A collective has sprung into action against the amendments to PC-1 (project cycle) of Gorkhatri Archaeological Park that allows construction work on the historical site.
The ‘Save Gorkhatri’ coalition, which comprises of civil society and heritage organisations, academics and conservationists, has complained that the Khyber-Pakhtunkhwa (K-P) Archaeology Department plans to construct in the area with total disregard for the 1997 Antiquity Act that forbids construction on historical sites.
Six local organisations included in the campaign are the Gandhara Hindko Board, Frontier Heritage Trust, Idara Baraye Taleem-o-Taraqi, Da Lass Gul, Sarhad Conservation Network and the Peshawar chapter of the Institute of Architects Pakistan.
A source familiar with the matter told The Express Tribune that earlier in 2010-11, the archaeology department prepared a PC-1 with a fund of Rs150 million to establish an archaeological park called the ‘Gorkhatri Archaeological Complex’, envisioning an artisans village, construction of a glass superstructure over the archaeological trench and using it as a place to host cultural festivals to promote the city’s image as one of the oldest living cities in South Asia.
However, he said that later the PC-1 was amended and new structures were proposed, including a house for a religious cleric, a pavilion, a police check-post, a parking lot and a food street. He said that the archaeology secretary himself became the director for this project.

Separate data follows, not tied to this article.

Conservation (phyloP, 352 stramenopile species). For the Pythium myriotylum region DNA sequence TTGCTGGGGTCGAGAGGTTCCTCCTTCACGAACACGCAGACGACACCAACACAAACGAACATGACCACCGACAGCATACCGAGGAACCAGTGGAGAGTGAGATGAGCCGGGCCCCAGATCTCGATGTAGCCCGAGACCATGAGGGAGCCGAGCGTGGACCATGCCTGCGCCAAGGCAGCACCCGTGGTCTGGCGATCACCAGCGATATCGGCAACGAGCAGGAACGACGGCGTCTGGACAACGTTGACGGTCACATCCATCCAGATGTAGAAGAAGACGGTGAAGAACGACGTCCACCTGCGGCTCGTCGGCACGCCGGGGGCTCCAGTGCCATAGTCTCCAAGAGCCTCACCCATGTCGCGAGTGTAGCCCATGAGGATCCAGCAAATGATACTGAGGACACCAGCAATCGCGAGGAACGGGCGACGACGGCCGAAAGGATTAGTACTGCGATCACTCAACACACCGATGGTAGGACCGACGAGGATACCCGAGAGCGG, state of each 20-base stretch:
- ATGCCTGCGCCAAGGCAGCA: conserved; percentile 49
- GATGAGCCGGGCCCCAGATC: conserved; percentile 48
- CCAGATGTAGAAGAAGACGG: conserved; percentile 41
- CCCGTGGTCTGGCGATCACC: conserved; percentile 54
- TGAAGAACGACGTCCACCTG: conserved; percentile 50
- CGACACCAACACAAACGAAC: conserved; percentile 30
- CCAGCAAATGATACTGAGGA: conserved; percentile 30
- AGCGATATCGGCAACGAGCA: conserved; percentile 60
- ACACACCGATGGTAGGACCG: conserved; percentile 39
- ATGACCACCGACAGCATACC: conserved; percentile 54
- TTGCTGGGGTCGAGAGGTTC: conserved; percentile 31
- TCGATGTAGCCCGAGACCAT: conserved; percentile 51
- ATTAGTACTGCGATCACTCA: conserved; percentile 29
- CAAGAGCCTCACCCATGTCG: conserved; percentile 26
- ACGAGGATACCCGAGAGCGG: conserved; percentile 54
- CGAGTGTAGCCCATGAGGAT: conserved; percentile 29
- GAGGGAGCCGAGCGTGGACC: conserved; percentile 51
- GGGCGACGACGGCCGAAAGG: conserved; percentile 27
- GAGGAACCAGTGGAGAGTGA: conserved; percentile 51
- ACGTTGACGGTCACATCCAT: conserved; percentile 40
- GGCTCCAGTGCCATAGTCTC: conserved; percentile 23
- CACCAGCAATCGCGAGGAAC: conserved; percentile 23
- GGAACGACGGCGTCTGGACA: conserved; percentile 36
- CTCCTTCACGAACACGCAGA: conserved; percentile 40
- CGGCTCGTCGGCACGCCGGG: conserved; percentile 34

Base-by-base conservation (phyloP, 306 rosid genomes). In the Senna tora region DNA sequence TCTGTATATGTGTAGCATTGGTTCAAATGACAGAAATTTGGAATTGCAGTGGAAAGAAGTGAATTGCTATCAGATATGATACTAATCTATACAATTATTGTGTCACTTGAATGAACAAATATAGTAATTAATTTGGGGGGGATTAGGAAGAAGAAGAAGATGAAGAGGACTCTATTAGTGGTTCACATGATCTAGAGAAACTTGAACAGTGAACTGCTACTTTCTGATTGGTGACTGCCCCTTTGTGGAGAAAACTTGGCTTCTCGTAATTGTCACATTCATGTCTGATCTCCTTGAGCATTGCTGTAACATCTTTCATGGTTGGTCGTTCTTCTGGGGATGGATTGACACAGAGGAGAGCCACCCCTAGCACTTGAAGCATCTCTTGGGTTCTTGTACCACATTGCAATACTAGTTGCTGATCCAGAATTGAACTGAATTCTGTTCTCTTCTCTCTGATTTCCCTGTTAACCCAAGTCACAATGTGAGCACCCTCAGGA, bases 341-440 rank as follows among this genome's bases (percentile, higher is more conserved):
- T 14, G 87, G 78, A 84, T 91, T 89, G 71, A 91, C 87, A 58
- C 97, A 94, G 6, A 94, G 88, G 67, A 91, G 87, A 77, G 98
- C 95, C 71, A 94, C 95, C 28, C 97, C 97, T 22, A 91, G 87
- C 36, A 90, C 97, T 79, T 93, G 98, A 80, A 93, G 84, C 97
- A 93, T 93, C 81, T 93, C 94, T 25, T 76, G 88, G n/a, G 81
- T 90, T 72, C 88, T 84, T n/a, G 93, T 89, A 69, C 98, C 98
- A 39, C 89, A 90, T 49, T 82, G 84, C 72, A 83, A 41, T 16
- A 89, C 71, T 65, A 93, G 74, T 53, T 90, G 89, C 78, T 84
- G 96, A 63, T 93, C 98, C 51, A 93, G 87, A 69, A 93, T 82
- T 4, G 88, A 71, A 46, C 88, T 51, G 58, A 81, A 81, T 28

The source said that salaries of other workers on the project were being paid for six months, but no work had yet been completed. Other structures that already exist on the premises are a police check-post at a Mughal era gate and a marriage hall owned by K-P Minister for Tourism Syed Aqil Shah, despite the Supreme Court’s orders three years ago to demolish it.
Earlier on Thursday, the ‘Save Gorkhatri’ campaign issued a statement demanding an immediate halt to the construction. The committee is lobbying for Gorkhatri’s recognition as a UNESCO heritage site. It asked the government to create an inventory of endangered sites in K-P as so far only Takht Bhai is listed from the province.
Campaign members asked the Peshawar High Court to take suo motu notice against authorities involved in illegal construction. The first archaeological evidence of people living at the site goes back to the Indo-Greek period in 190-185 BC.
Published in The Express Tribune, October 20th, 2012.